Bird’s-Eye View: U.S. Coast Guard Maintains Great Lakes Lighthouses
This time of year continues to be busy for Coast Guard Air Station Traverse City.
Friday, members of the Aids to Navigation team were out working on the North Manitou Lighthouse in the Manitou Passage.
9&10’s Caroline Powers and photojournalist John Harrington give us a bird’s-eye view of how they prepare the lighthouses for winter.
From the air, the U.S. Coast Guard is making sure lighthouses along the Great Lakes will keep shining.
“Absolutely crucial, that before winter hits, that we know that everything out there has got the juice and the means to operate all year round,” says LCDR.. Charlie Wilson, USCG Air Station Traverse City.
Air Station Traverse City has been flying Coast Guard Aids to Navigation team members out to the lighthouses.
“You coming to a hover? I’ll try to keep it. How would you like to be the guy in the basket?”
Friday, they visited the North Manitou Light in Lake Michigan.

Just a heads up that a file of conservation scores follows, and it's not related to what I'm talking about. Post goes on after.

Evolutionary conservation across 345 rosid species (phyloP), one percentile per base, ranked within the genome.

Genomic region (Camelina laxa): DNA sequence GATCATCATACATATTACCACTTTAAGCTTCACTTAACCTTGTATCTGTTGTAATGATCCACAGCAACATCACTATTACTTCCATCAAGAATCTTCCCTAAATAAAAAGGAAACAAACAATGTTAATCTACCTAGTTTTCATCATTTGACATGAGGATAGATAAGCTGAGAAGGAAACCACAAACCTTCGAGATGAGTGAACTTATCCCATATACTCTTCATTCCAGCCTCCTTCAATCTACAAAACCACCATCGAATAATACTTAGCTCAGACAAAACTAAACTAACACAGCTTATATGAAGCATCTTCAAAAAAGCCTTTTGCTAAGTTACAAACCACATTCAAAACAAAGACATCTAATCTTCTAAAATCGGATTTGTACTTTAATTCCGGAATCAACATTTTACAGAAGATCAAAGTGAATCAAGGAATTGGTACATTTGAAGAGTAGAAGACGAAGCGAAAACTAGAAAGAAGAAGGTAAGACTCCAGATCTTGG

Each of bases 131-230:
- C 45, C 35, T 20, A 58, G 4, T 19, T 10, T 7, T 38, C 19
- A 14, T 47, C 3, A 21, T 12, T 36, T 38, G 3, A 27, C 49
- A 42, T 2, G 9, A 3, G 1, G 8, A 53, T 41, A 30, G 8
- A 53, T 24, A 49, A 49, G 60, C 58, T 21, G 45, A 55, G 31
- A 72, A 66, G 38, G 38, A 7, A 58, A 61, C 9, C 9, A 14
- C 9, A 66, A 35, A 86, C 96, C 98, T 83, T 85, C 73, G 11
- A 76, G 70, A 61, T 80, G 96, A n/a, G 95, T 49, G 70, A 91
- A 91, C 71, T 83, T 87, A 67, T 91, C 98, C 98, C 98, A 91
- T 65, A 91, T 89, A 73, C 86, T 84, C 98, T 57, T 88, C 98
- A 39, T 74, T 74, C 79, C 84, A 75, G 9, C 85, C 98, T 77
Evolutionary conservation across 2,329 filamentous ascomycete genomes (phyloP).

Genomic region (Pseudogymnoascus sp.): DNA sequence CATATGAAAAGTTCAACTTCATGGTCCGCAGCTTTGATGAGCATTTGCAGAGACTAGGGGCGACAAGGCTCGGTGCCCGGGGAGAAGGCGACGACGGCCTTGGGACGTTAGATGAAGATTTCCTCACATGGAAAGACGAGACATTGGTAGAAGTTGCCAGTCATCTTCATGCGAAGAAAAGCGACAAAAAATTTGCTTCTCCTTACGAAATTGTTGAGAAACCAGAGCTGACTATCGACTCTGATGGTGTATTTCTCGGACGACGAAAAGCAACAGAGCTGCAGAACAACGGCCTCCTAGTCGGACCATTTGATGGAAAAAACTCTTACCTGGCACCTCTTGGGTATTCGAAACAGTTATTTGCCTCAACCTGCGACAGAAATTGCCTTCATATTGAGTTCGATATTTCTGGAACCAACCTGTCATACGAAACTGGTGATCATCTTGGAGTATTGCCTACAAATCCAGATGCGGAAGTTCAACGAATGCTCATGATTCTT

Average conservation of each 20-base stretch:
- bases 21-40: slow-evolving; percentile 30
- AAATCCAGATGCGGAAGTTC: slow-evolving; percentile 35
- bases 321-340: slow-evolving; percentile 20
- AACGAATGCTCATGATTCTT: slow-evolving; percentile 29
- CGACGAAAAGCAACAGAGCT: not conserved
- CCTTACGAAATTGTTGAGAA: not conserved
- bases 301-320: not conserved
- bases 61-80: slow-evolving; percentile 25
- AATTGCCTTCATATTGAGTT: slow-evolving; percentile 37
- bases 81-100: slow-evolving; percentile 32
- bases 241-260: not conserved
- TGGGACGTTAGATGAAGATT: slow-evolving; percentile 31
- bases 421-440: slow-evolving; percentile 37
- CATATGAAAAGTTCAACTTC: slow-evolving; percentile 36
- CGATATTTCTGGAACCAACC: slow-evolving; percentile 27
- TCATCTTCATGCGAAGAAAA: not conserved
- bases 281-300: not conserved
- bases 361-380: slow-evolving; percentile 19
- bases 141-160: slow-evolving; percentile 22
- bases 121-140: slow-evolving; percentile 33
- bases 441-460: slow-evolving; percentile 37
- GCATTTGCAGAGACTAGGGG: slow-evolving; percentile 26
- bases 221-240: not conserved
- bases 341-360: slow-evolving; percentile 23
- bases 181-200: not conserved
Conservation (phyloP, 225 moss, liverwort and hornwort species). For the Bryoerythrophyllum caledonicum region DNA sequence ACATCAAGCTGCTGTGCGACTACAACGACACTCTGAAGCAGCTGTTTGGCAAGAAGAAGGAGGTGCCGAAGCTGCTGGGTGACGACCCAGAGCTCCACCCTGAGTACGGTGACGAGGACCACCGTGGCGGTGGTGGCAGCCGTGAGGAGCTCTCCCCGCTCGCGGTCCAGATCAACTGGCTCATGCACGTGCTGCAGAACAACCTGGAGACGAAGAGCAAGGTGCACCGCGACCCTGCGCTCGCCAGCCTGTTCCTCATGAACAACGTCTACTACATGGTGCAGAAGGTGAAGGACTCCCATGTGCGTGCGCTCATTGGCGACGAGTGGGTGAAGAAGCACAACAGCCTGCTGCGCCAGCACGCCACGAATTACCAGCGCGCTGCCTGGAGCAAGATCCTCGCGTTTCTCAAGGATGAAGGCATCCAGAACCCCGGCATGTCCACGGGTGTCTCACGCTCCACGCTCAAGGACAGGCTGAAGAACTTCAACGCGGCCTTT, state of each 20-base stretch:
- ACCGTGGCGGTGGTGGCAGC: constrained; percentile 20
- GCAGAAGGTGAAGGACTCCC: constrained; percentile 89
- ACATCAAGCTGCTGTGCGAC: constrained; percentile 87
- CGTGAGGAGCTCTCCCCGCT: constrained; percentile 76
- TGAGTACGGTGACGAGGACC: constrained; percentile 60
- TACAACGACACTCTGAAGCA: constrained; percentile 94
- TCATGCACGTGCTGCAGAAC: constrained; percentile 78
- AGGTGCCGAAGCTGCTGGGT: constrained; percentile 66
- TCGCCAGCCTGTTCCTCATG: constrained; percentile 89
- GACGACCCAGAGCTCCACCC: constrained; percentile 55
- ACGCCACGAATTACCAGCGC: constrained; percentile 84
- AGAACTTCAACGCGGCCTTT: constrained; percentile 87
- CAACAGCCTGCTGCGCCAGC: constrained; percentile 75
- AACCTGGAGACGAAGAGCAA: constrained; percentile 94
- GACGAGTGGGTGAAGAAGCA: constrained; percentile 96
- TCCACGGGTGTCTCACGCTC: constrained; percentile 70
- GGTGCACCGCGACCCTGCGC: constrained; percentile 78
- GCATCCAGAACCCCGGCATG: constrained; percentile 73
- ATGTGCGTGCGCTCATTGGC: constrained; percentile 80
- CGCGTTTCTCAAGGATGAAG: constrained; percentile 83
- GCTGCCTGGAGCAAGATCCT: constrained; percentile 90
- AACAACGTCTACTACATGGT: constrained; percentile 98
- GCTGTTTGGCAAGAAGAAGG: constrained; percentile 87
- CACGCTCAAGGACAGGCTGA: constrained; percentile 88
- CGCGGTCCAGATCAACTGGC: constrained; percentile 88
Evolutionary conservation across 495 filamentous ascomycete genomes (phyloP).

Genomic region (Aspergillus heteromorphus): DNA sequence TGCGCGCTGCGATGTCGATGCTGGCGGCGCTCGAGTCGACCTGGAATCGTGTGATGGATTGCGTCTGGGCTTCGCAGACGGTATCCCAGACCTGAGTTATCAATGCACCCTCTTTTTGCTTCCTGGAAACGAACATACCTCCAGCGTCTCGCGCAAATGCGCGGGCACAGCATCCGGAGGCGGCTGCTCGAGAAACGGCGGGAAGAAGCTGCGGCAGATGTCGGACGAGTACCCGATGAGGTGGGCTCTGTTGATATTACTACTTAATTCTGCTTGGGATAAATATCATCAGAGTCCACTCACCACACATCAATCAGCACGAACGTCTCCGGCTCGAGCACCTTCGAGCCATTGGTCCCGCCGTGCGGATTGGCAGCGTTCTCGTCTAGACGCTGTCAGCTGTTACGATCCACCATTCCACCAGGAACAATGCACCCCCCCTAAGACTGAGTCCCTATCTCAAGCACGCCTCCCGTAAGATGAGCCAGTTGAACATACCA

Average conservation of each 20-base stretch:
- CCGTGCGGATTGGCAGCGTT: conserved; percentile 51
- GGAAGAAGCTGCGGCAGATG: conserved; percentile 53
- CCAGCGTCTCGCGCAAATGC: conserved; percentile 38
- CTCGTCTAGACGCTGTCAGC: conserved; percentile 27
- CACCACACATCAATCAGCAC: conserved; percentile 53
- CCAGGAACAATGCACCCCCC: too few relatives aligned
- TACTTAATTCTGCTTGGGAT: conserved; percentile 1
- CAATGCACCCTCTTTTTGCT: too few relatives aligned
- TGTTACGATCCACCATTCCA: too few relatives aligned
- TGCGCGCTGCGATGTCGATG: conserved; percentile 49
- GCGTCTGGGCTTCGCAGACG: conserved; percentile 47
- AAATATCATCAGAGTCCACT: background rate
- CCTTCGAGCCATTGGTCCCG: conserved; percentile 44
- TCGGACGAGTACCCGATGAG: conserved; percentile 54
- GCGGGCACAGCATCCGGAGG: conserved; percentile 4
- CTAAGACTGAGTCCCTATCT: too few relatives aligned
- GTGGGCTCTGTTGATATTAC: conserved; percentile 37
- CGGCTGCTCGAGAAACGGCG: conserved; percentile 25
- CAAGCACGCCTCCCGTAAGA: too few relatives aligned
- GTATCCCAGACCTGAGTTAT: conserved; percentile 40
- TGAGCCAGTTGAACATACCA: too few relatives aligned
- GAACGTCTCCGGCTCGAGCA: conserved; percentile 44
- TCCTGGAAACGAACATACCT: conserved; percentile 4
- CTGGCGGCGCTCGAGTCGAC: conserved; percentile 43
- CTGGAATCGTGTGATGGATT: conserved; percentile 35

“Manitou Passage is one of the more iconic passages. Really gets kind of narrow in there, about a mile. The lighthouse itself sits on 26 feet of water, so chills up very quickly in there,” says Wilson.
Even with a GPS and advanced technology, a lighthouse is still an important symbol for direction and safety.
“Lake Michigan is notorious for shipwrecks,” Lee Biladeau, Aviation Maintenance Technician 2nd class at USCG Air Station Traverse City.
“Shipwreck that was wrecked here in the Manitou Pass. If you look there’s another shipwreck that this one’s wrecked on top of.”
“There are several in all the Great Lakes and if these aren’t in working order, disaster could occur if these vessels can’t see issues coming their way,” Biladeau says.
“They still are relied upon as a secondary means of navigation. So the Coast Guard still operates all these lighthouses. Very critical to getting ships and good and products throughout the Great Lakes safely, day, night, any season,” Wilson says.
Crews also worked on the Gray’s Reef Light and White Shoal Light this week.